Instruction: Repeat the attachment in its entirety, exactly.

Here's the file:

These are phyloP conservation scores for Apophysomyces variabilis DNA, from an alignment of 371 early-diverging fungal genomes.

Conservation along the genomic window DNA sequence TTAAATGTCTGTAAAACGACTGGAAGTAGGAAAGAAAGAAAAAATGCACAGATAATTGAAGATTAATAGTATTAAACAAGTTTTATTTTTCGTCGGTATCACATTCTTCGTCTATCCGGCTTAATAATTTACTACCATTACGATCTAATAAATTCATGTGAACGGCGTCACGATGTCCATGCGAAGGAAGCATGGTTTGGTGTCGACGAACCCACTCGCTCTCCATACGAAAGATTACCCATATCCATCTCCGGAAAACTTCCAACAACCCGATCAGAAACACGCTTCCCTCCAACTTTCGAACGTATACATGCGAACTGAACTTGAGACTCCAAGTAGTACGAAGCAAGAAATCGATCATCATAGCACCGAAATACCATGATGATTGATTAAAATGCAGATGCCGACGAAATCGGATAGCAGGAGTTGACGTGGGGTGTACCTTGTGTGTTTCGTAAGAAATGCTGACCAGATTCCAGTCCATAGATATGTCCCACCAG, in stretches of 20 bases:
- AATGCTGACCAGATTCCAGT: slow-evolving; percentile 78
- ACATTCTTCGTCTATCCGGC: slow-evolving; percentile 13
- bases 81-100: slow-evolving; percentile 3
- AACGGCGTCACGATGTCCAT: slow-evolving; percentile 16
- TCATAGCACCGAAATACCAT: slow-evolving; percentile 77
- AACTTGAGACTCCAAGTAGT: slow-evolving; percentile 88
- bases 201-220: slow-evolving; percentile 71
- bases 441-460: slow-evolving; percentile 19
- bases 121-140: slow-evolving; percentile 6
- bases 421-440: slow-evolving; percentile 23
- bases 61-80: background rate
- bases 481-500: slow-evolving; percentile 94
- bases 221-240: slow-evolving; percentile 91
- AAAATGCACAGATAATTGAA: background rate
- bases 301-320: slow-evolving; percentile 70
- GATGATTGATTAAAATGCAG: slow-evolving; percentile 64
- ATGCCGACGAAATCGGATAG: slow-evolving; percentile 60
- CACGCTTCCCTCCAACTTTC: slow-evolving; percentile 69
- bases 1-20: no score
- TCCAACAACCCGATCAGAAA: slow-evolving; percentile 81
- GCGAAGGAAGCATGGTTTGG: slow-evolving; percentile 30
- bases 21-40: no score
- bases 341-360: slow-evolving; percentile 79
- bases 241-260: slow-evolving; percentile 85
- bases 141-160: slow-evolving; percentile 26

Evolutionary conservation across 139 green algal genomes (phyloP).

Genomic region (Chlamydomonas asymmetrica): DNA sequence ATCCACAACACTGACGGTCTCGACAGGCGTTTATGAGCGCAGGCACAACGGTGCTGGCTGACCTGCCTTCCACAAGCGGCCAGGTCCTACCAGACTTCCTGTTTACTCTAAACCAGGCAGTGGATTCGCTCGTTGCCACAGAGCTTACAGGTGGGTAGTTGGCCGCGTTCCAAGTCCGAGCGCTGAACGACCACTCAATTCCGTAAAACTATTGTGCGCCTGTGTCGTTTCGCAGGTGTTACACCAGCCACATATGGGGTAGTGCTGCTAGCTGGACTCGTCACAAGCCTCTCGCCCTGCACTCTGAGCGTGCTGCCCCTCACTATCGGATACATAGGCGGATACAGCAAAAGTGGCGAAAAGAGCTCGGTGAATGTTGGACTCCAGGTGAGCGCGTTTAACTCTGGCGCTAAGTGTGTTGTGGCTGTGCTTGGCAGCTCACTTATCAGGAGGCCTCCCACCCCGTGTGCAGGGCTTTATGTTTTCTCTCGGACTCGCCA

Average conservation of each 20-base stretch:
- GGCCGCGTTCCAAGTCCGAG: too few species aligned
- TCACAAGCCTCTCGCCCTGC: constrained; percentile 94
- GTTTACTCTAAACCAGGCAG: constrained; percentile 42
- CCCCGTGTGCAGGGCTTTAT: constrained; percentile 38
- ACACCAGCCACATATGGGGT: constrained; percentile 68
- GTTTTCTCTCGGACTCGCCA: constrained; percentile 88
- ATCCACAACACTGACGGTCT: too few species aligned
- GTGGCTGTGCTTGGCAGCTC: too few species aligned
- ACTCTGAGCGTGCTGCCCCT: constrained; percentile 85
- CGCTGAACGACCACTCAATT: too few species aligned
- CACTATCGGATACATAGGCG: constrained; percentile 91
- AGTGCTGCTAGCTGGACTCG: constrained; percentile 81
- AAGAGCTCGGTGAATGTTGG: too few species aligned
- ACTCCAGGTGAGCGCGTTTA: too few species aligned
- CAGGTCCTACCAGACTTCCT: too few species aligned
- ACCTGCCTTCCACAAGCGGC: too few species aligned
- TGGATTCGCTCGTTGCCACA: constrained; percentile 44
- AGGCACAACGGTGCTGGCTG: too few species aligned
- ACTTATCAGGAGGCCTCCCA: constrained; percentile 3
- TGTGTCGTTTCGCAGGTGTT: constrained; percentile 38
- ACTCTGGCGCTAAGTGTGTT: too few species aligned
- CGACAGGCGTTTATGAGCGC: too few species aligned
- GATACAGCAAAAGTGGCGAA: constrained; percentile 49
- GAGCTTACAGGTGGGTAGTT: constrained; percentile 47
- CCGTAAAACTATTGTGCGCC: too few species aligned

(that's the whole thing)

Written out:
These are phyloP conservation scores for Apophysomyces variabilis DNA, from an alignment of 371 early-diverging fungal genomes.

Conservation along the genomic window DNA sequence TTAAATGTCTGTAAAACGACTGGAAGTAGGAAAGAAAGAAAAAATGCACAGATAATTGAAGATTAATAGTATTAAACAAGTTTTATTTTTCGTCGGTATCACATTCTTCGTCTATCCGGCTTAATAATTTACTACCATTACGATCTAATAAATTCATGTGAACGGCGTCACGATGTCCATGCGAAGGAAGCATGGTTTGGTGTCGACGAACCCACTCGCTCTCCATACGAAAGATTACCCATATCCATCTCCGGAAAACTTCCAACAACCCGATCAGAAACACGCTTCCCTCCAACTTTCGAACGTATACATGCGAACTGAACTTGAGACTCCAAGTAGTACGAAGCAAGAAATCGATCATCATAGCACCGAAATACCATGATGATTGATTAAAATGCAGATGCCGACGAAATCGGATAGCAGGAGTTGACGTGGGGTGTACCTTGTGTGTTTCGTAAGAAATGCTGACCAGATTCCAGTCCATAGATATGTCCCACCAG, in stretches of 20 bases:
- AATGCTGACCAGATTCCAGT: slow-evolving; percentile 78
- ACATTCTTCGTCTATCCGGC: slow-evolving; percentile 13
- bases 81-100: slow-evolving; percentile 3
- AACGGCGTCACGATGTCCAT: slow-evolving; percentile 16
- TCATAGCACCGAAATACCAT: slow-evolving; percentile 77
- AACTTGAGACTCCAAGTAGT: slow-evolving; percentile 88
- bases 201-220: slow-evolving; percentile 71
- bases 441-460: slow-evolving; percentile 19
- bases 121-140: slow-evolving; percentile 6
- bases 421-440: slow-evolving; percentile 23
- bases 61-80: background rate
- bases 481-500: slow-evolving; percentile 94
- bases 221-240: slow-evolving; percentile 91
- AAAATGCACAGATAATTGAA: background rate
- bases 301-320: slow-evolving; percentile 70
- GATGATTGATTAAAATGCAG: slow-evolving; percentile 64
- ATGCCGACGAAATCGGATAG: slow-evolving; percentile 60
- CACGCTTCCCTCCAACTTTC: slow-evolving; percentile 69
- bases 1-20: no score
- TCCAACAACCCGATCAGAAA: slow-evolving; percentile 81
- GCGAAGGAAGCATGGTTTGG: slow-evolving; percentile 30
- bases 21-40: no score
- bases 341-360: slow-evolving; percentile 79
- bases 241-260: slow-evolving; percentile 85
- bases 141-160: slow-evolving; percentile 26

Evolutionary conservation across 139 green algal genomes (phyloP).

Genomic region (Chlamydomonas asymmetrica): DNA sequence ATCCACAACACTGACGGTCTCGACAGGCGTTTATGAGCGCAGGCACAACGGTGCTGGCTGACCTGCCTTCCACAAGCGGCCAGGTCCTACCAGACTTCCTGTTTACTCTAAACCAGGCAGTGGATTCGCTCGTTGCCACAGAGCTTACAGGTGGGTAGTTGGCCGCGTTCCAAGTCCGAGCGCTGAACGACCACTCAATTCCGTAAAACTATTGTGCGCCTGTGTCGTTTCGCAGGTGTTACACCAGCCACATATGGGGTAGTGCTGCTAGCTGGACTCGTCACAAGCCTCTCGCCCTGCACTCTGAGCGTGCTGCCCCTCACTATCGGATACATAGGCGGATACAGCAAAAGTGGCGAAAAGAGCTCGGTGAATGTTGGACTCCAGGTGAGCGCGTTTAACTCTGGCGCTAAGTGTGTTGTGGCTGTGCTTGGCAGCTCACTTATCAGGAGGCCTCCCACCCCGTGTGCAGGGCTTTATGTTTTCTCTCGGACTCGCCA

Average conservation of each 20-base stretch:
- GGCCGCGTTCCAAGTCCGAG: too few species aligned
- TCACAAGCCTCTCGCCCTGC: constrained; percentile 94
- GTTTACTCTAAACCAGGCAG: constrained; percentile 42
- CCCCGTGTGCAGGGCTTTAT: constrained; percentile 38
- ACACCAGCCACATATGGGGT: constrained; percentile 68
- GTTTTCTCTCGGACTCGCCA: constrained; percentile 88
- ATCCACAACACTGACGGTCT: too few species aligned
- GTGGCTGTGCTTGGCAGCTC: too few species aligned
- ACTCTGAGCGTGCTGCCCCT: constrained; percentile 85
- CGCTGAACGACCACTCAATT: too few species aligned
- CACTATCGGATACATAGGCG: constrained; percentile 91
- AGTGCTGCTAGCTGGACTCG: constrained; percentile 81
- AAGAGCTCGGTGAATGTTGG: too few species aligned
- ACTCCAGGTGAGCGCGTTTA: too few species aligned
- CAGGTCCTACCAGACTTCCT: too few species aligned
- ACCTGCCTTCCACAAGCGGC: too few species aligned
- TGGATTCGCTCGTTGCCACA: constrained; percentile 44
- AGGCACAACGGTGCTGGCTG: too few species aligned
- ACTTATCAGGAGGCCTCCCA: constrained; percentile 3
- TGTGTCGTTTCGCAGGTGTT: constrained; percentile 38
- ACTCTGGCGCTAAGTGTGTT: too few species aligned
- CGACAGGCGTTTATGAGCGC: too few species aligned
- GATACAGCAAAAGTGGCGAA: constrained; percentile 49
- GAGCTTACAGGTGGGTAGTT: constrained; percentile 47
- CCGTAAAACTATTGTGCGCC: too few species aligned